A photocopier is a basic office tool. It has the utilitarian application of making copies efficiently. While a photocopier adds to office efficiency, it also has other uses. Apply a little ingenuity and creativity, and you can expand your usage of the photocopier from the simple purpose of making copies. You will find benefits that are financial, humorous and artistic.
The most basic use of a photocopier is to duplicate finished documents. This can save you money. Making a single printout on your computer printer, then making copies on a photocopier, can save you the cost of the more expensive inkjet ink or laser printer toner. It can be much less expensive to make multiple copies of a document on a photocopier rather than on a printer.
Laying Out Documents
In the age of desktop publishing, laying out a page by cutting and pasting paper documents may seem obsolete. If for some reason you don't have access to desktop publishing software, laying out a document by hand may be your only option. For example, if you are laying out a newsletter, you first print out the individual newsletter articles with the text in single narrow columns. You will cut the articles out, then lay them out by hand on a sheet of paper, using tape or some other adhesive to hold them in place. You do this for each page. After including the newsletter header and any images and supplemental text, you photocopy the whole page, creating your master copy from which you can make further copies.
Copying Important Documents
A well-known use of a photocopier is to make copies of important documents. Often an office worker makes copies of documents to mail or distribute. Or, the copy is just put on file while the original remains with its owner. There are certain security issues involved with making duplicates of important documents. If you are making a copy in a workplace where security and confidentiality are important, make sure you are only copying documents that you are authorized to copy.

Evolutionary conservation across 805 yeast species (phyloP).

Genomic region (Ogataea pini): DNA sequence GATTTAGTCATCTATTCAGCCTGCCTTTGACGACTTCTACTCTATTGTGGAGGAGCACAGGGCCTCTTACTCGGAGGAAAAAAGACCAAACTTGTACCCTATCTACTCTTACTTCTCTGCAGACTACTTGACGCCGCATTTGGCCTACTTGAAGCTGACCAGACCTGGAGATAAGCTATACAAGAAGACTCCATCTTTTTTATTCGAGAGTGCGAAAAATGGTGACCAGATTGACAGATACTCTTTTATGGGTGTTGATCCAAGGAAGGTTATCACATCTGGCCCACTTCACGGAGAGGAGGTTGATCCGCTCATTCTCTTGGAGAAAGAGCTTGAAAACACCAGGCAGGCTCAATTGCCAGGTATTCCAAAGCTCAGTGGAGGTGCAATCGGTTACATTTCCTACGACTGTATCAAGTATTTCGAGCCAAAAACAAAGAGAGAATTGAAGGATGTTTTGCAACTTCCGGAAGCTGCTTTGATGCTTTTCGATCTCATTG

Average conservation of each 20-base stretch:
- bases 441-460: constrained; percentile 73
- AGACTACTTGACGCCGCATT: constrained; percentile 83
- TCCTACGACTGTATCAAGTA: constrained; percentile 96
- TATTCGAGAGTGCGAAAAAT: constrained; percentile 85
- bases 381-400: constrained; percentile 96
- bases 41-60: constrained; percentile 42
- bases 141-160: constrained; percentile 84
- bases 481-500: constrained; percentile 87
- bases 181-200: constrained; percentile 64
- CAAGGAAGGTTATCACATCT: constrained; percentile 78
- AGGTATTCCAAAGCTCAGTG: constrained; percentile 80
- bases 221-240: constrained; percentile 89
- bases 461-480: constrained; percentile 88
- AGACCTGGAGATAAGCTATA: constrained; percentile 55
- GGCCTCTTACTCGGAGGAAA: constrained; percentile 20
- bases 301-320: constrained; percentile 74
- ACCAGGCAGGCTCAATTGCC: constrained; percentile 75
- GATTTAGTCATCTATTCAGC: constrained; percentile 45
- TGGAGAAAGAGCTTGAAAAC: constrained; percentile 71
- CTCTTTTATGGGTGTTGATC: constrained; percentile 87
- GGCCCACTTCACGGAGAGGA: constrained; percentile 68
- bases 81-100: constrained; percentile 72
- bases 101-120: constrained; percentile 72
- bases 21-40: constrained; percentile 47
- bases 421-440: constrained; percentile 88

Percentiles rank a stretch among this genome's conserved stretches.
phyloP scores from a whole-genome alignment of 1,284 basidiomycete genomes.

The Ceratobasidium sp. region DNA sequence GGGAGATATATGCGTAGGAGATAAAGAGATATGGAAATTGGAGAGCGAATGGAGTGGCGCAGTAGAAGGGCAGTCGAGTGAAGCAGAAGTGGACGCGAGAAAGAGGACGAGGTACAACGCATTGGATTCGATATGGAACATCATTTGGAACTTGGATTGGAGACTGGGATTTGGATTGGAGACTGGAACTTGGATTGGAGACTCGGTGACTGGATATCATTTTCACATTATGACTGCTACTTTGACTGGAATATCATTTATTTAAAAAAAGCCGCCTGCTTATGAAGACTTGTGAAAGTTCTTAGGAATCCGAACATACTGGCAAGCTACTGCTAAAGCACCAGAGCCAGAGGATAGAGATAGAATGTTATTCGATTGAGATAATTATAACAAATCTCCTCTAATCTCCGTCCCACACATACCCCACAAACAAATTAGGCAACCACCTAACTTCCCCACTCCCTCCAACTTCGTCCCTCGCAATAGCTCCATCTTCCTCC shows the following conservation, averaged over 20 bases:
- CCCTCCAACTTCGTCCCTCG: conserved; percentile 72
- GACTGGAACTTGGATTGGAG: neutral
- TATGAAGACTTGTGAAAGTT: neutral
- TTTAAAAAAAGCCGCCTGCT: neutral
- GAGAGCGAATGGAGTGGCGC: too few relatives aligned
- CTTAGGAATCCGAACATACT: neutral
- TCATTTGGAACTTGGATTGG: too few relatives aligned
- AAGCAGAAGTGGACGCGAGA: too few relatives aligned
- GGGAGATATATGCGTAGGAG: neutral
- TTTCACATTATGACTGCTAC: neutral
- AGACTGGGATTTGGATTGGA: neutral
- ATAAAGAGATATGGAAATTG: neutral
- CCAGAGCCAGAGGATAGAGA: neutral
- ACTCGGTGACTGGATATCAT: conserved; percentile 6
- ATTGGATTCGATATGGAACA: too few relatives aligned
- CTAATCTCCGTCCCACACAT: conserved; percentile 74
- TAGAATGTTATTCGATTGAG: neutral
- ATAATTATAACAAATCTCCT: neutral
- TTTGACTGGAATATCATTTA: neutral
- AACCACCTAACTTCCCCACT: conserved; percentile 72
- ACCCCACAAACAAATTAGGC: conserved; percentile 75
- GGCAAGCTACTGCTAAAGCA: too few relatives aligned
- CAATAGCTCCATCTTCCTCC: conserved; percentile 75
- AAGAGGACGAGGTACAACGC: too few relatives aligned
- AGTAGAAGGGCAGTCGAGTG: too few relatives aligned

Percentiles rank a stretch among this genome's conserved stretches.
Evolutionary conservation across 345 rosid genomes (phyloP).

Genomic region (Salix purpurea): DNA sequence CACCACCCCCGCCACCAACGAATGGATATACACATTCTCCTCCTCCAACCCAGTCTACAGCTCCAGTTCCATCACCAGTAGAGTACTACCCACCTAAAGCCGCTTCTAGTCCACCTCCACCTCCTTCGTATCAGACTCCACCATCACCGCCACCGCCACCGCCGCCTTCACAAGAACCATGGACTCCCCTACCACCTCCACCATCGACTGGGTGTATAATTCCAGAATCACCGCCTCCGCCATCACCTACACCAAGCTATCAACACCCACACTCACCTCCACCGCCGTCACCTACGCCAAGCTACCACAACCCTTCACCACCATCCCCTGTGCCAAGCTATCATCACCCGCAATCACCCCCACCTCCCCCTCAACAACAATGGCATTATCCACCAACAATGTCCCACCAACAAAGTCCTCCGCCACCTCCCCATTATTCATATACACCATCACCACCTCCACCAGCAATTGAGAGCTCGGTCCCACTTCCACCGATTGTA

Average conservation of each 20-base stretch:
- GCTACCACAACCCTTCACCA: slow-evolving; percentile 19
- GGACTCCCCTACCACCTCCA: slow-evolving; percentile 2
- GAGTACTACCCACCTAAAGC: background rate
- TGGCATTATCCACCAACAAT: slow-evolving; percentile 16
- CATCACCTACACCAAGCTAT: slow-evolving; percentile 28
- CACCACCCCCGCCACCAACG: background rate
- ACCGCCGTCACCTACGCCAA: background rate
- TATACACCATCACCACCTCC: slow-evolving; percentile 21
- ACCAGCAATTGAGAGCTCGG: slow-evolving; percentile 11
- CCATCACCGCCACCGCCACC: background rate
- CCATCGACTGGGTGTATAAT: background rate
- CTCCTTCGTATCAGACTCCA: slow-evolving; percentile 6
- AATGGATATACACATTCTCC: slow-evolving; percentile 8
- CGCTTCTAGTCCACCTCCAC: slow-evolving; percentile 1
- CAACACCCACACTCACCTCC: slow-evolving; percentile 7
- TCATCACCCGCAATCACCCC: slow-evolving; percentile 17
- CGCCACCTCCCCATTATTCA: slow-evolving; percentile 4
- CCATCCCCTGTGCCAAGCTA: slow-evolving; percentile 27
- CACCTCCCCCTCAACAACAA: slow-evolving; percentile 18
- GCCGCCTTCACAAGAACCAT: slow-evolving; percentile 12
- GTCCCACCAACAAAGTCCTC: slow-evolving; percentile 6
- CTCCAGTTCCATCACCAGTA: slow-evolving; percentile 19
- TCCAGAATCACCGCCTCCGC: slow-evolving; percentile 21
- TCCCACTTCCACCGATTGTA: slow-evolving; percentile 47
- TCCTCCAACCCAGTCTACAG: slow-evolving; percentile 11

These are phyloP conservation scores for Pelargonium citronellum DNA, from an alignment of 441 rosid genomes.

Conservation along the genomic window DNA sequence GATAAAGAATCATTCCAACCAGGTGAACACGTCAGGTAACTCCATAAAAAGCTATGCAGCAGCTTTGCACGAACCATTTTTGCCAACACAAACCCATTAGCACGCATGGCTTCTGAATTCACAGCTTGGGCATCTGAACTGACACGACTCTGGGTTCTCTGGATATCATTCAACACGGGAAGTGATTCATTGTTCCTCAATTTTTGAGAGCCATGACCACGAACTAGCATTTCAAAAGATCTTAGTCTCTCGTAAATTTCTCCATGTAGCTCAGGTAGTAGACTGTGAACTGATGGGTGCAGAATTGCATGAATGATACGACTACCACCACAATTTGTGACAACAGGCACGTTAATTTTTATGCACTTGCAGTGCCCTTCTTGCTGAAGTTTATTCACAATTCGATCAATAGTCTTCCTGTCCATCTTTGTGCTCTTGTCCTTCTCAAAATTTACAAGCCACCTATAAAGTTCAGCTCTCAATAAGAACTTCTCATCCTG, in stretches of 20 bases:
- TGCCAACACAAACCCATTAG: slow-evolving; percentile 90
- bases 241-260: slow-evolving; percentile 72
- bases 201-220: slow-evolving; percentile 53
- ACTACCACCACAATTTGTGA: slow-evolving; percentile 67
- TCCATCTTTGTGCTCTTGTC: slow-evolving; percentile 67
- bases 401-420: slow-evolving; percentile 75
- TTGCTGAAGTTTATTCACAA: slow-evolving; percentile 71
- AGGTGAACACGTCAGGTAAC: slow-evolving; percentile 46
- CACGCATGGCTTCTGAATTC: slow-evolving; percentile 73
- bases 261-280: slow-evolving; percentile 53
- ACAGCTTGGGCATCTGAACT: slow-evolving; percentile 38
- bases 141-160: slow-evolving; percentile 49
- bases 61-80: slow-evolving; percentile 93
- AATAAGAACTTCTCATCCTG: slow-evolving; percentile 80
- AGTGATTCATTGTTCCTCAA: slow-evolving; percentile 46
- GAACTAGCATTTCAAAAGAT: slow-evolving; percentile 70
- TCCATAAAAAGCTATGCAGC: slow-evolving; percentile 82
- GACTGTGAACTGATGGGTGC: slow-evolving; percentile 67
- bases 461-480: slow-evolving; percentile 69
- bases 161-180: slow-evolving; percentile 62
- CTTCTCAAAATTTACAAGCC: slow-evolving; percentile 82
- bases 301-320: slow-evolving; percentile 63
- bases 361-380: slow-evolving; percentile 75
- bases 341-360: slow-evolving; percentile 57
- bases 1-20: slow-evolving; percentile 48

Interesting optical effects are possible on a photocopier. Many copiers give the option to zoom in or out and reverse black and white. Make one copy after another, zooming in again and again. You will soon arrive at a very low-fidelity close-up of an image or text that may have become unidentifiable. If you reverse black and white for each copy as you progressively zoom in, you will have a series of progressively sized images of alternating black and white values. Cut out the text or image in each, and then superimpose them on a single piece of paper, starting with the largest at the bottom, and adding the next smaller on top. Photocopy the completed composition, and you will have created an interesting optical effect.